The purpose and design of an island.

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An island can fulfil many kitchen needs, from extra storage to more work space – and it’s easy to incorporate seating into the mix, too. There’s no rule that says kitchen stools have to be plain metal or wood. Like Martha O’Hara Interiors you can bring in pattern using bold patterns. Super-comfy, high-backed, upholstered stools nestled around a slightly curved island, make a great sociable area for cocktails and conversation. Using patterned fabric also works well in an open-plan kitchen-diner as the areas can gently merge into each other.

Not everyone likes the idea of perching up on a stool to eat, so why not add a bench to the back of an island. If you can’t decide between bench-stlye seating or stools, why not have both? You could have an island with a comfy cushioned bench section at the front, facing out into the room, with useful deep storage drawers underneath.

A non-stool option is, of course, to use dining chairs. To get around the height issue, how about adding a lower-level section to the island at standard table height. An extended section of island worktop with tucked under seating would give a neat and simple feel, ideal for the safety of small children running around. Allowing space for the stools to tuck right under maintains the streamlined feel of the design, and is useful where space is limited, as it avoids any potential trips hazards from sticking-out stool legs.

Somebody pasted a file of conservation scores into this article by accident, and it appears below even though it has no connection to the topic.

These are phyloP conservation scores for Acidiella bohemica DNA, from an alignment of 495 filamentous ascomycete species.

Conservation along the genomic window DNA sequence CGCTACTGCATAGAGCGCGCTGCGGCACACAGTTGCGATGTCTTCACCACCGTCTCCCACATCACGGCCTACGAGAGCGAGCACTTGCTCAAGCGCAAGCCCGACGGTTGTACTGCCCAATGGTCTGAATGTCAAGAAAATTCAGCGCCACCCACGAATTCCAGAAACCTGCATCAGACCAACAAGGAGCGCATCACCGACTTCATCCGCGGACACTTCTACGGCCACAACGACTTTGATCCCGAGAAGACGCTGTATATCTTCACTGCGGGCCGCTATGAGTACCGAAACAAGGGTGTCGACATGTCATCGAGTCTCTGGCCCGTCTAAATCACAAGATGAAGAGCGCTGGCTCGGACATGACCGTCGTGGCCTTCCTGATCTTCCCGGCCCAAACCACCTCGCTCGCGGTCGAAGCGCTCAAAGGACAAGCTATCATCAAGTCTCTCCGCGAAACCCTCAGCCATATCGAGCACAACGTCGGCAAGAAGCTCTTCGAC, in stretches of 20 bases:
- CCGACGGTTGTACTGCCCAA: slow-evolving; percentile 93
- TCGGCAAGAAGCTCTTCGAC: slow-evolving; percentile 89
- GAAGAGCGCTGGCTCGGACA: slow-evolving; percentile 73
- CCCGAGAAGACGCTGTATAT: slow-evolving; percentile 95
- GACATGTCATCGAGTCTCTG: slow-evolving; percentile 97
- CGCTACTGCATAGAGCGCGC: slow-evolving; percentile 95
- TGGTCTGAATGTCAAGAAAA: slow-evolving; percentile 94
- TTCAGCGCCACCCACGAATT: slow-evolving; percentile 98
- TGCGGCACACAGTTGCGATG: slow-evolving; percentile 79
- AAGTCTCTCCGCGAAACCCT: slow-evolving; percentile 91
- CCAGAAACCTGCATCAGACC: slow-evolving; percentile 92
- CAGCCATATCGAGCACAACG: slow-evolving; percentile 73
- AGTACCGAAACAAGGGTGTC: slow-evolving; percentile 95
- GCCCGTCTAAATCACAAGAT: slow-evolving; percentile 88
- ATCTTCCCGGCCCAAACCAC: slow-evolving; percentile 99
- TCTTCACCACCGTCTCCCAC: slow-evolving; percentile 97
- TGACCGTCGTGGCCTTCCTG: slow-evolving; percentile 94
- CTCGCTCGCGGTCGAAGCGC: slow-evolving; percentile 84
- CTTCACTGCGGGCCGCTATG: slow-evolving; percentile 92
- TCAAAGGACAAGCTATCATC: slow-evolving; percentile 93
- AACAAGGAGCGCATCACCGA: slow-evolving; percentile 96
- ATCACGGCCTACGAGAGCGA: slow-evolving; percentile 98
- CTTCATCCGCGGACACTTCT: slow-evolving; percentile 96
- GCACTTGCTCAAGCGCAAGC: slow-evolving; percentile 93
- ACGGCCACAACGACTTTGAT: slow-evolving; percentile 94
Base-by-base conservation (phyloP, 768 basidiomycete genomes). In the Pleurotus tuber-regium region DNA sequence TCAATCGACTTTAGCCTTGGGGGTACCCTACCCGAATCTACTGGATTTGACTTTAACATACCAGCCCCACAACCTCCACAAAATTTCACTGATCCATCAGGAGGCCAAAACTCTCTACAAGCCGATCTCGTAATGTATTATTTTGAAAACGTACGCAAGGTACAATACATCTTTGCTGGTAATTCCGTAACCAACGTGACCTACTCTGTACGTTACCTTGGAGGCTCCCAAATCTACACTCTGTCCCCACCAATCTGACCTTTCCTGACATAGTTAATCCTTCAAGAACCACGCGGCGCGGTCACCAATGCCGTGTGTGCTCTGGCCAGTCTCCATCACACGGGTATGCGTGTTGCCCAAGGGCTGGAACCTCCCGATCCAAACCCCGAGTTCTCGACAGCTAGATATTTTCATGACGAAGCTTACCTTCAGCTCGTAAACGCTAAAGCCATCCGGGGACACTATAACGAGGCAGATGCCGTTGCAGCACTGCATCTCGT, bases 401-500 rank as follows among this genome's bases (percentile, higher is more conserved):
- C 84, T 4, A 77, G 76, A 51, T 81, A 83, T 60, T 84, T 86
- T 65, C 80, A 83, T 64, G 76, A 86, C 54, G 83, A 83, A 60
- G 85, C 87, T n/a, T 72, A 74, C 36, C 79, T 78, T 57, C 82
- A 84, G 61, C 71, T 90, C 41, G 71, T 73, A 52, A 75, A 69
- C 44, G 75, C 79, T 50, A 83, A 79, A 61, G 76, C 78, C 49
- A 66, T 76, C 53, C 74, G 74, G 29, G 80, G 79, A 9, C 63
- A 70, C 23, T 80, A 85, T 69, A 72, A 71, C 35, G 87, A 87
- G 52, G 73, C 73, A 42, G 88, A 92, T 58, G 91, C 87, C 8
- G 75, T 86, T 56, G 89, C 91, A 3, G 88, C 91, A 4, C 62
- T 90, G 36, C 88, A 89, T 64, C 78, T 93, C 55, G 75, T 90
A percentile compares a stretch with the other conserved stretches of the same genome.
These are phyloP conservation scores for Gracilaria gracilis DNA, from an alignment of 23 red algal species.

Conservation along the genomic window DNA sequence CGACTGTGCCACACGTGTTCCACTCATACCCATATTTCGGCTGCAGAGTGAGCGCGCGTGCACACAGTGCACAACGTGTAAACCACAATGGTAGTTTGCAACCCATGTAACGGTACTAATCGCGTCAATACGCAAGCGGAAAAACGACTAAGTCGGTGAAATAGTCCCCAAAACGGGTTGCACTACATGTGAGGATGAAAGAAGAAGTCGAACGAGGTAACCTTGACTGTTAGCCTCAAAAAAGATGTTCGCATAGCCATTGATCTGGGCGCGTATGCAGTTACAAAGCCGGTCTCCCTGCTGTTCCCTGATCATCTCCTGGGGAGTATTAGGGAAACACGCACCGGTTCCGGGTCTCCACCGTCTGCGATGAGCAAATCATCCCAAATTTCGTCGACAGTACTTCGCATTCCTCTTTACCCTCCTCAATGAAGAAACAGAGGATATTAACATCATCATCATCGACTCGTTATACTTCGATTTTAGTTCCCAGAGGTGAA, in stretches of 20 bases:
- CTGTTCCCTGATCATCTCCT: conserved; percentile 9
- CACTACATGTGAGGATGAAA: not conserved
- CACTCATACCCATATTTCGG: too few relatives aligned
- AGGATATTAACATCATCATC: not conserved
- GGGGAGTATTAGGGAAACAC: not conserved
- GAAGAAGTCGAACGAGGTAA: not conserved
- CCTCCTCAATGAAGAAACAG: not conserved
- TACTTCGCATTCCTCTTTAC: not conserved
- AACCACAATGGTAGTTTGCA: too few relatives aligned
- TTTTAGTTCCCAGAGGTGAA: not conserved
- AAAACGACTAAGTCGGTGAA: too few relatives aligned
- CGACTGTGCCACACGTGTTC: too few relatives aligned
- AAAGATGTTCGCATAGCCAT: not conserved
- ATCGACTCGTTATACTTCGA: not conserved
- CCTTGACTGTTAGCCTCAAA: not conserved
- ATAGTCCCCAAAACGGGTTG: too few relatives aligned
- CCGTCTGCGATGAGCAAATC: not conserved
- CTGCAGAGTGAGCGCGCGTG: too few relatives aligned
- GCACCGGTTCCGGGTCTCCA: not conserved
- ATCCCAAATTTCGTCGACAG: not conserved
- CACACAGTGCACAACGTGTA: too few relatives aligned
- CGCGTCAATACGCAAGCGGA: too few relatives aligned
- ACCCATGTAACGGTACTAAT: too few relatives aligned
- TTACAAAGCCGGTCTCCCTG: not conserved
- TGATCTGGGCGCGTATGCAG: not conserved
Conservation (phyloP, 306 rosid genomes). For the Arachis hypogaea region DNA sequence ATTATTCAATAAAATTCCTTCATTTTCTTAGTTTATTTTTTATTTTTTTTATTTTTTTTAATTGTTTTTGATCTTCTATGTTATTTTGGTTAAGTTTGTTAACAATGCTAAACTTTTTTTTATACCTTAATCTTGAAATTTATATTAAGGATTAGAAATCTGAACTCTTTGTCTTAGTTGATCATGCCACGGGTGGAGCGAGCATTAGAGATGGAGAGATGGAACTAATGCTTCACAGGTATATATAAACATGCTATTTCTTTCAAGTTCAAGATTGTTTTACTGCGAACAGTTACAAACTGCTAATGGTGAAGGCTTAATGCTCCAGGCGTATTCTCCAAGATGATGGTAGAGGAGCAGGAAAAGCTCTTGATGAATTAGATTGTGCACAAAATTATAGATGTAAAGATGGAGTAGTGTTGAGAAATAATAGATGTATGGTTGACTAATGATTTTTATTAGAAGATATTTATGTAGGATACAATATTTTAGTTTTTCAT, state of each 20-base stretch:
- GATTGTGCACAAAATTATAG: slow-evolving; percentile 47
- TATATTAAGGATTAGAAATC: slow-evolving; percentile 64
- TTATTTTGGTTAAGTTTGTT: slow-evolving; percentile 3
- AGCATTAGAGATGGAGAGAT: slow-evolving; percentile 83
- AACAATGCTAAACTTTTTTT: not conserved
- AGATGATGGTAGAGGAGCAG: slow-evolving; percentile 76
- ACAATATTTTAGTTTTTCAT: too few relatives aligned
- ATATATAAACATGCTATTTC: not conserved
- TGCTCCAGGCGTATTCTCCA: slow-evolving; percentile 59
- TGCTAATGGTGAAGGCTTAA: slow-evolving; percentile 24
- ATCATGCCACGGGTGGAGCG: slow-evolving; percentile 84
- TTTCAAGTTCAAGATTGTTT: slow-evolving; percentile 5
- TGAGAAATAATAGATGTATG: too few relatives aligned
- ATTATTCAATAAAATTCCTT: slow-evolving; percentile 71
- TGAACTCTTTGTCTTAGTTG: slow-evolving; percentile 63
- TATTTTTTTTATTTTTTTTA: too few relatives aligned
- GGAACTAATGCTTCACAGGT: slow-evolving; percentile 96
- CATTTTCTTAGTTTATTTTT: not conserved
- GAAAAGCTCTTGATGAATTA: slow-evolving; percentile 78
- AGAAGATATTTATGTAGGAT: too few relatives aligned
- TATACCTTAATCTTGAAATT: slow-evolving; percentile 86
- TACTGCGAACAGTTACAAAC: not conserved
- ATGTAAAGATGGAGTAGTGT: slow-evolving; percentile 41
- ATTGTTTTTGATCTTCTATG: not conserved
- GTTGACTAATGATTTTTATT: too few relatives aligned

Where kitchen space is more limited, an island provides a good alternative to a separate table. With a small-scale design, recessed shelves in front of the stools to maximise the use of space allowing for the display of choice accent colour items or storage for recipe books.

If you’re lucky enough to have a large kitchen, the island can become the star of the show, incorporating a cooking and prep area, as well as plenty of storage and a long row of matching stools
makes for a highly sociable space, as family and friends can sit and chat face-to-face with the cook.
A design which incorporates a table and chairs into the island itself makes for a multi-functional area, suitable for anything from breakfast to homework.

Using a separate material for the table and chair section helps stop a larger island like this looking like a mortuary slab, and provides a clear distinction between the different areas. Although technically more of a peninsular than an island, this curve-ended worktop extension is a neat solution in a narrow kitchen. This works especially well when there are other curved units in the scheme.

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